The uncertainty surrounding the ECB (European Central Bank) action gripped the market and on Friday for the first time, the euro was seen declining from its seven-week high. This euro retreat is supposed to be triggered by the doubts on the policy initiatives that are being planned to curb the debt crisis hitting the euro zone.
Investors seem to be little convinced by the policymakers and their proposed actions and are showing little enthusiasm towards the currency. Consequently, the euro recorded a decline and a further ECB action is expected to bring back investors’ confidence in the currency. The speculation over the ECB plans to lower Spanish and Italian borrowing costs caused the euro to hit $1.25 from the last week’s $1.2333.
The news that the ECB is endeavoring to set yield-band targets drew the attention of the worldwide investors and this speculative report is considered to bring down the euro from its seven-month high position. For quite a long, the ECB has been considering to revive its bond-buying program as part of its strategy to strengthen the euro which is the common currency shared by 17 European nations. The ECB’s yield band target is the part of their new bond-buying program focused on restricting the speculators who often try to cash in the situation.
For the week-long, the Euro faired pretty well but the speculation around the ECB action led the currency southwards on Friday. The ECB plan to help reduce the borrowing costs of Spanish and Italian economies will be unveiled on Sept. 6 when the ECB official will have their next policy meeting. Many investors feel that lots will depend on the plans set by the policymakers and will determine the market movements.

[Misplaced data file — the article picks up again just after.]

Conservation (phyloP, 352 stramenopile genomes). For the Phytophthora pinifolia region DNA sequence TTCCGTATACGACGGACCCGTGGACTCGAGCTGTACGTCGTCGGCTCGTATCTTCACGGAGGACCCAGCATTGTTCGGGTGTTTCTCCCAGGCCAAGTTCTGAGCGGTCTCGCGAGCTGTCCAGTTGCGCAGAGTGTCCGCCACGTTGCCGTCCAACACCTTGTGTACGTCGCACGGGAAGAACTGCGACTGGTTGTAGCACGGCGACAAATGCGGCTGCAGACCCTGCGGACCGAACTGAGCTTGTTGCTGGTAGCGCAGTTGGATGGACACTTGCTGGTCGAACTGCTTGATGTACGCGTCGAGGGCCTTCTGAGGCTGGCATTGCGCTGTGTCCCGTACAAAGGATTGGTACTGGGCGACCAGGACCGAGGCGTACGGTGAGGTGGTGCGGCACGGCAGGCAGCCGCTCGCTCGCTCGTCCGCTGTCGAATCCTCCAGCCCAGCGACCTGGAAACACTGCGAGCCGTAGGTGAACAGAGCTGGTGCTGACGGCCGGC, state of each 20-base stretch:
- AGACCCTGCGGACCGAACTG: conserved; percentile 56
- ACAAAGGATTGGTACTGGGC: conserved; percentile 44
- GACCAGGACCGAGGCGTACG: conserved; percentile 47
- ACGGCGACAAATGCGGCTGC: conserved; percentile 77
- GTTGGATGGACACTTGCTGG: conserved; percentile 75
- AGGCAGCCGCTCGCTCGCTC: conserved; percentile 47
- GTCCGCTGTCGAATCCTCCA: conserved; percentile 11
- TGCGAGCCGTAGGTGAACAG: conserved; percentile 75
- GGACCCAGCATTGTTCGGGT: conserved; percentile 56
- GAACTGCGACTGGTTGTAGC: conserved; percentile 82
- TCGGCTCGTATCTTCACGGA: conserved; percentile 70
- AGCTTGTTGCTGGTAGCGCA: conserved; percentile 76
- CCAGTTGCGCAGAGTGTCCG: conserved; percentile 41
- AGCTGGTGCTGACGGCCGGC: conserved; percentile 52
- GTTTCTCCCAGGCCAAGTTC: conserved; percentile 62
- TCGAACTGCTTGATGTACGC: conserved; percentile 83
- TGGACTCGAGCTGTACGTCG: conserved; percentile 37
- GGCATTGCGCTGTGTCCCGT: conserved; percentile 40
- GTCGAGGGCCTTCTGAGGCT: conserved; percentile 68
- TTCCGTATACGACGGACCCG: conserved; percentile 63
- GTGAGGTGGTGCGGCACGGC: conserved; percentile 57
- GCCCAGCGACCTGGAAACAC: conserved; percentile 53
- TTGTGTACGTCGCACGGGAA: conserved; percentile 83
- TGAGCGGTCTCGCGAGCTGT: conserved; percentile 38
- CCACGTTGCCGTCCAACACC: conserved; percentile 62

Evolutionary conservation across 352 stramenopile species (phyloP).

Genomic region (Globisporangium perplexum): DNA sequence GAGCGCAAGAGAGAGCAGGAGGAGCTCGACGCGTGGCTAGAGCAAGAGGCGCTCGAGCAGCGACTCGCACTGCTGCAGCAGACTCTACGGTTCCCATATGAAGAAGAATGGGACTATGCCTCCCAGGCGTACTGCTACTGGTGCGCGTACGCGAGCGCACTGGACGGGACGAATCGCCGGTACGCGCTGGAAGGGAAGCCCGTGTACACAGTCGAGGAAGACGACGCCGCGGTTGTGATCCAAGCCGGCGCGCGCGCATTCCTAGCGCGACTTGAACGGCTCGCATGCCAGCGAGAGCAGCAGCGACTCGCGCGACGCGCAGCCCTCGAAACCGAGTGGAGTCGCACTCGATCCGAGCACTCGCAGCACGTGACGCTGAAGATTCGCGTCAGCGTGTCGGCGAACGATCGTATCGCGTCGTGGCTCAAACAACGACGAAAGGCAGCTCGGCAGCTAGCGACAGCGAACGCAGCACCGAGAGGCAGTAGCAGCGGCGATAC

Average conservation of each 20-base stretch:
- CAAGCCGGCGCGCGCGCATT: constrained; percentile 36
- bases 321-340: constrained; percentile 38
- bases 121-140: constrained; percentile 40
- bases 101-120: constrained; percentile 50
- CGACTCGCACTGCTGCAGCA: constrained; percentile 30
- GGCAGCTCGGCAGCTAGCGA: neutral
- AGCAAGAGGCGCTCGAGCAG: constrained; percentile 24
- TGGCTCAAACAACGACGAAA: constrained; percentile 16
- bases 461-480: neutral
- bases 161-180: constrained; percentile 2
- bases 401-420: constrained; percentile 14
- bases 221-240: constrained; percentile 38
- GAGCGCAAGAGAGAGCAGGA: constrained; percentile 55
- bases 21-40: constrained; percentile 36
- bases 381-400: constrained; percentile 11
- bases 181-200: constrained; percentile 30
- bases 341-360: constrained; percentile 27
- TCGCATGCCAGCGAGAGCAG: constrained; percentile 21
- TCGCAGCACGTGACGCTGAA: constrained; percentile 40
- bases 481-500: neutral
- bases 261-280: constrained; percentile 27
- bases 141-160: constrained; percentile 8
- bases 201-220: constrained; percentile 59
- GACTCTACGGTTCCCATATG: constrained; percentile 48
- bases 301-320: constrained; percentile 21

Amidst the ECB bond buying talks, the market has been very good throughout the week with the euro reaching its highest value of $1.2589 since early July. It has gained 1.5 percent from the last week’s value. However, this remained for a brief period, as market positioning was not as favorable despite the addition of some long positions. As a result, the currency recorded a 0.3 percent down at $1.2518.
Even the U.S. dollar was also seen less favored by the currency speculators and they reduced bets in the currency. The Federal Bank is too supposed to jump into action to control the situation. The U.S. dollar’s net long position was recorded at $4.57 billion last week. A week ago, it was $8.92 billion and for the fifth straight weeks, the currency’s net long value witnessed a decline and a Fed action is a natural consequence, many believe.
On the other hand, merely the ECB’s theoretical promise of buying bonds to ensure the financial stability of the European countries may not able to control the euro’s setback in the market. Unless the bond buying program is implemented with total integrity, economists feel that the euro’s growth will remain limited. The positive impact of the ECB action is expected to work in favor of the euro’s upside, however.